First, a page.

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Stephen Colbert-Jon Stewart Rally: Might TV Duo Affect Election 2010?
If the Jon Stewart rally set for Oct. 30 on the National Mall -"opposed" by Stephen Colbert's rally - sticks with comedy

Stephen Colbert-Jon Stewart Rally: Might TV Duo Affect Election 2010?

If the Jon Stewart rally set for Oct. 30 on the National Mall -"opposed" by Stephen Colbert's rally - sticks with comedy

If the Jon Stewart rally set for Oct. 30 on the National Mall -“opposed” by Stephen Colbert’s rally – sticks with comedy, young voters might perk up for Election 2010, political scientists say.

Los Angeles – In a nifty two-for-one parry, fans of Comedy Central’s late night “fake news” block now have both Jon Stewart and Stephen Colbert headed to Washington – on Halloween weekend, no less.

Colbert Nation enthusiasts had been pushing for their “leader” to host a “Restoring Truthiness” rally as a satirical counterweight to the Aug. 28 Glenn Beck rally on the steps of the Lincoln Memorial. But, in a move that political culturalist Jeffrey Jones calls very smart indeed, the duo has opted instead to headline dueling Saturday rallies on the National Mall, Stewart’s to “restore sanity,” and Colbert’s dubbed a “March to Keep Fear Alive.”

In the spirit of the spooky season, the two may be donning the cloak of fun and games, but as Stewart says, he has a grown-up goal: to revive the moderate center of our civic discourse.

The decision to join forces speaks volumes about their underlying motivations, says Mr. Jones, author of “Entertaining Politics: Satiric Television and Political Engagement.” “This rally is about the serious side of satire.“

What they are doing is much bigger than a single election cycle, he adds. The two comics “are involved in an entirely different enterprise than Beck’s, [Sean] Hannity’s, [Rachel] Maddow’s, et al,” he says. While Stewart is famous for protesting that his show is nothing but “fake news,” he has also said that he represents the “disenfranchised center” or “distracted center.” If mainstream journalism no longer occupies a neutral middle ground, and satirists feel like they are two of the last public figures who might remind us of Roosevelt’s dictum that “the only thing we have to fear is fear itself,” then, says Jones, “that says a lot about what our political culture, and the media that help shape it, have become.”

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However cloaked, he adds, this is the satirist’s plea for sanity in a hyperventilated moment of fear and hysteria.

Nonetheless, the event is set on the doorstep of the Nov. 2 election, which makes its potential impact with younger voters undeniable, says Ari Berman, a political correspondent for The Nation. The younger demographic, which came out so effectively for Obama in 2008, has been noticeably disaffected in this midterm election. It’s possible that a major event hosted by two media figures with such caché among younger voters “could easily help to mobilize action in time for the election,” he says. One thing is certain, “all the media will be there, so it will be sure to get coverage.“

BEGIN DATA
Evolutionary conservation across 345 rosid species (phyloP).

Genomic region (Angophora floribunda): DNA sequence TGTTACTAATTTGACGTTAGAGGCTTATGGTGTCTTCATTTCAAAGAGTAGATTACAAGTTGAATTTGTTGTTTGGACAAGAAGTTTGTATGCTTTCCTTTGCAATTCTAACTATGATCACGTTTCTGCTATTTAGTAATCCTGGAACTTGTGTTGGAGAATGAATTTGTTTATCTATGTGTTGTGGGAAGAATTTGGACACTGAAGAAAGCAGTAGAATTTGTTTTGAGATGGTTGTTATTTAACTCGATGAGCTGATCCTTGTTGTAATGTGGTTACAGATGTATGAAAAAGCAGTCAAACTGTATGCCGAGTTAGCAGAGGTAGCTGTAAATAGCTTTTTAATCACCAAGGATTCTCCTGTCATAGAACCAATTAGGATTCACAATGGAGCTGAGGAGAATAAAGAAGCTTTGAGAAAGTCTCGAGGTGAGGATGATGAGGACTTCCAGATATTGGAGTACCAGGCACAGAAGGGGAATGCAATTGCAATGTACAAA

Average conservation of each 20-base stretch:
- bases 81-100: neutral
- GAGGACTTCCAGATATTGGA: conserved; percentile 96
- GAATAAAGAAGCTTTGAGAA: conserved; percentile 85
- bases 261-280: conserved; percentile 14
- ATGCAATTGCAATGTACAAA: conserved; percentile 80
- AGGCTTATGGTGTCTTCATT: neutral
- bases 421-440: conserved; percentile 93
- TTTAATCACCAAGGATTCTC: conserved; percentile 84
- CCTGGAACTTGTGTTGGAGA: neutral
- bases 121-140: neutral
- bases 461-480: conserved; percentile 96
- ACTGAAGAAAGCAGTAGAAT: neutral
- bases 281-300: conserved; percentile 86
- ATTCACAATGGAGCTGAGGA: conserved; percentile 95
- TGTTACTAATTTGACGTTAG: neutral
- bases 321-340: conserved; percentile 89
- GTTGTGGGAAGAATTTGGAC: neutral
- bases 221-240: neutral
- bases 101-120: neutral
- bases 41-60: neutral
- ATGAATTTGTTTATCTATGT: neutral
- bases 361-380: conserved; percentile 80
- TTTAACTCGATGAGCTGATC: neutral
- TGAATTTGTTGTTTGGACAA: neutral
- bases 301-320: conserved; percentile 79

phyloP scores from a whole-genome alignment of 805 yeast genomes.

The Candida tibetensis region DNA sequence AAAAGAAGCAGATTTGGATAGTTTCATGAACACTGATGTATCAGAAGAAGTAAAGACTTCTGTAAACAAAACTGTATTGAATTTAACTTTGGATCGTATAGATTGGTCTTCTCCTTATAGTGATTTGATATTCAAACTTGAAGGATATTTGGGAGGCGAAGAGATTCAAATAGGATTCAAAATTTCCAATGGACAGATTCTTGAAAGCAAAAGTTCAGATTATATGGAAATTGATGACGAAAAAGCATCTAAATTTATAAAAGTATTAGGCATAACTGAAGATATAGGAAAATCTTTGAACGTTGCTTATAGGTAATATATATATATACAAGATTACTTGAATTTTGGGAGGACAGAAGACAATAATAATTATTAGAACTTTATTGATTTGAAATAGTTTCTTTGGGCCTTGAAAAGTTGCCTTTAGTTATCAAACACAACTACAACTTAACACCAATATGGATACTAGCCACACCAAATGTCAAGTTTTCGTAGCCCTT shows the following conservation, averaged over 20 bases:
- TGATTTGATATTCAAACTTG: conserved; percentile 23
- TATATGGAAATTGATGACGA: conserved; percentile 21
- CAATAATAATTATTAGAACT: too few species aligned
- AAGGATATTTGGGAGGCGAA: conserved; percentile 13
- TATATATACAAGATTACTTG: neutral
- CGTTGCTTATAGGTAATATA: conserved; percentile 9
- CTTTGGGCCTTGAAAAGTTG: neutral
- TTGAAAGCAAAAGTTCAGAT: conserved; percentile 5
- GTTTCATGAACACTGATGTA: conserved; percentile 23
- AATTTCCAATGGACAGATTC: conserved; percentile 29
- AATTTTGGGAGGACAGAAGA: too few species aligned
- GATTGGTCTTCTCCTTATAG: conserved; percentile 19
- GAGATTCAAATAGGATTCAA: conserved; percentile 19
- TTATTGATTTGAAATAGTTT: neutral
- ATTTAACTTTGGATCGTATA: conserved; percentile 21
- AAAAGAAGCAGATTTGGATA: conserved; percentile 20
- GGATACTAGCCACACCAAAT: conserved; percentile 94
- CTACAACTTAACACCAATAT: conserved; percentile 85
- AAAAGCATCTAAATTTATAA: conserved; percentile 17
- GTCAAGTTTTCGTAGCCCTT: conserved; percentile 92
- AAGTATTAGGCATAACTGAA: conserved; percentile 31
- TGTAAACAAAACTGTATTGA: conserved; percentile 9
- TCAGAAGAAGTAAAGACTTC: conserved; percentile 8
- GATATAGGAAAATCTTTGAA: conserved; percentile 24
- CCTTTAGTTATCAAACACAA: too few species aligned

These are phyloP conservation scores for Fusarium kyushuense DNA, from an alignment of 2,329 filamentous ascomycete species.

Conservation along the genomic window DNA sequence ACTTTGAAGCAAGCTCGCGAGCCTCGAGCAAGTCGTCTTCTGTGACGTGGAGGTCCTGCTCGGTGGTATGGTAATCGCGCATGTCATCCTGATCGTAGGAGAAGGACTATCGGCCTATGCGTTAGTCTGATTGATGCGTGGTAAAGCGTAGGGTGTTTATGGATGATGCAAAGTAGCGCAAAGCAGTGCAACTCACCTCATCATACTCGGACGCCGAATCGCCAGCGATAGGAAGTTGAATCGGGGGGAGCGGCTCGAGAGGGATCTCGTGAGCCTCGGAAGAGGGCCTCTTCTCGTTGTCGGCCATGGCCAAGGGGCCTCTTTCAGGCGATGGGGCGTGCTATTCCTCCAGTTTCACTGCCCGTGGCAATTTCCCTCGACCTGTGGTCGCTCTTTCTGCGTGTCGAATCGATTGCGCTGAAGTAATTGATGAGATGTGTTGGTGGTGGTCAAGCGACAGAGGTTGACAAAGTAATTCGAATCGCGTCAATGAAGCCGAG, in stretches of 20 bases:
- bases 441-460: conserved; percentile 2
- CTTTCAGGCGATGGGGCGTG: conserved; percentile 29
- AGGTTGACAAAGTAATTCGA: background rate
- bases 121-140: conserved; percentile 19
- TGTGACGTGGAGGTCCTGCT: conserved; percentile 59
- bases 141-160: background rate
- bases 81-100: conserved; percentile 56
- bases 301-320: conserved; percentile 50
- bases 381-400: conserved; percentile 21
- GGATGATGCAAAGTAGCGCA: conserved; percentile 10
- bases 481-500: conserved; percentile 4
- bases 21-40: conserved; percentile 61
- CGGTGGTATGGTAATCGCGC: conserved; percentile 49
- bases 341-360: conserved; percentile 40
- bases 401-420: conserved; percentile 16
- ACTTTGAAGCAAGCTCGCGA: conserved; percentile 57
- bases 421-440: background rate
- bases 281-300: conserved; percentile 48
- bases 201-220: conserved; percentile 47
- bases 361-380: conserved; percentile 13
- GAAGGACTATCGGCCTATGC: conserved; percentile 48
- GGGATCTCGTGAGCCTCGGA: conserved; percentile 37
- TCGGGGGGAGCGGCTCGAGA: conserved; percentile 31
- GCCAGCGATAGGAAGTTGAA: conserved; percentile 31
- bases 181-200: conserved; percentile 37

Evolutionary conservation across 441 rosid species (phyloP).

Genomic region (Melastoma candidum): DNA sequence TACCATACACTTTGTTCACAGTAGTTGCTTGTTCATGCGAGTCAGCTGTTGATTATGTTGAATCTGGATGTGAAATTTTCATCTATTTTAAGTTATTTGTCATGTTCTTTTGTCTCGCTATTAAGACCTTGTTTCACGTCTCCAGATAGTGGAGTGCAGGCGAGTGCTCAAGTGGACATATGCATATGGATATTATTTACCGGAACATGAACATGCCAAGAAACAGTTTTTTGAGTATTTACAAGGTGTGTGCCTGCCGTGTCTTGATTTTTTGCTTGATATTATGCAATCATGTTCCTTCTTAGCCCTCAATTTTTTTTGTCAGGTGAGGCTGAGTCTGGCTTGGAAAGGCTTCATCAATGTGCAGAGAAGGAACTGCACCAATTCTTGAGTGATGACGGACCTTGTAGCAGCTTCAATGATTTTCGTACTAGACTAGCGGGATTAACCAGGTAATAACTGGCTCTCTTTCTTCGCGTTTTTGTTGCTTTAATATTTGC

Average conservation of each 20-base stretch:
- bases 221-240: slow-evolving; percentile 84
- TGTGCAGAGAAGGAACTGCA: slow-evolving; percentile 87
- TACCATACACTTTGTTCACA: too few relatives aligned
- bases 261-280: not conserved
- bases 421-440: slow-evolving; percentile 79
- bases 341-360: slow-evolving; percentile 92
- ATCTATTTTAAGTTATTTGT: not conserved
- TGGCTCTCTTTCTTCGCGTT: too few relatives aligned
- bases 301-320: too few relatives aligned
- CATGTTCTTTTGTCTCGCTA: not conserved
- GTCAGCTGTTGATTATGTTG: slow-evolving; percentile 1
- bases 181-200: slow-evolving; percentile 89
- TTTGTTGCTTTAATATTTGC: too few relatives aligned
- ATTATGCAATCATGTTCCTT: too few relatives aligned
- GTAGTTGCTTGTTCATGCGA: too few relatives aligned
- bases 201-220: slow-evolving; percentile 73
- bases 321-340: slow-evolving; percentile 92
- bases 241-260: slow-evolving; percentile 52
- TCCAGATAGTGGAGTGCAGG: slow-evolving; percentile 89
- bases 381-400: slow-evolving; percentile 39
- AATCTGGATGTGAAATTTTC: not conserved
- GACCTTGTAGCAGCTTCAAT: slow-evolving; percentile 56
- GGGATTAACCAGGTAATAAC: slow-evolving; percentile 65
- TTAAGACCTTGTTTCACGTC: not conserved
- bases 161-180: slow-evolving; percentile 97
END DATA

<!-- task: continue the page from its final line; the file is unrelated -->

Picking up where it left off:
If team Colbert-Stewart stays with its strong suit, namely comedy, this could affect the election, agrees political scientist Saladin Ambar of Lehigh University in Bethlehem, Pa. The president is often at his best when he is funny, he notes in an e-mail. “As the whole Tina Fey-Sarah Palin episode demonstrated, humor can eviscerate an image or candidate as well as any 15-minute stump speech. As the Democratic base struggles with an enthusiasm gap, perhaps Stewart can at least give a good many on the left reason to get involved beyond the logical and very real possibility of Dems losing the House.”

“Voting is an illogical action,” he adds, “and humor can stir the passions as much as anything.”

But this is precisely the challenge the pair faces in mounting what is arguably an event without precedent, says Syracuse University media pundit Robert Thompson. “When have we ever seen something like this?”

History shows many powerful rallies by people with clear points of view, from Martin Luther King Jr., “even Glenn Beck,” he says. But Stewart and Colbert are operating with multiple levels of communication – from the serious, underlying message that Stewart seems to desire to the joke-within-a-joke persona of Colbert’s faux conservative talk show host. It will be difficult to balance those subtleties inside a format that calls for slogan-like clarity, he says, adding that Stewart has been at his least effective in his unfunniest moments, such as his election night coverage. “Their fan base will come expecting comedy, and delivering that in this kind of setting will be the biggest challenge they face,” says Mr. Thompson.

“It’s entirely possible this could end up being the very kind of thing that both he and Colbert do so well at skewering.”

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Rally to Restore Sanity
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Mon – Thurs 11:30pm / 10:30c
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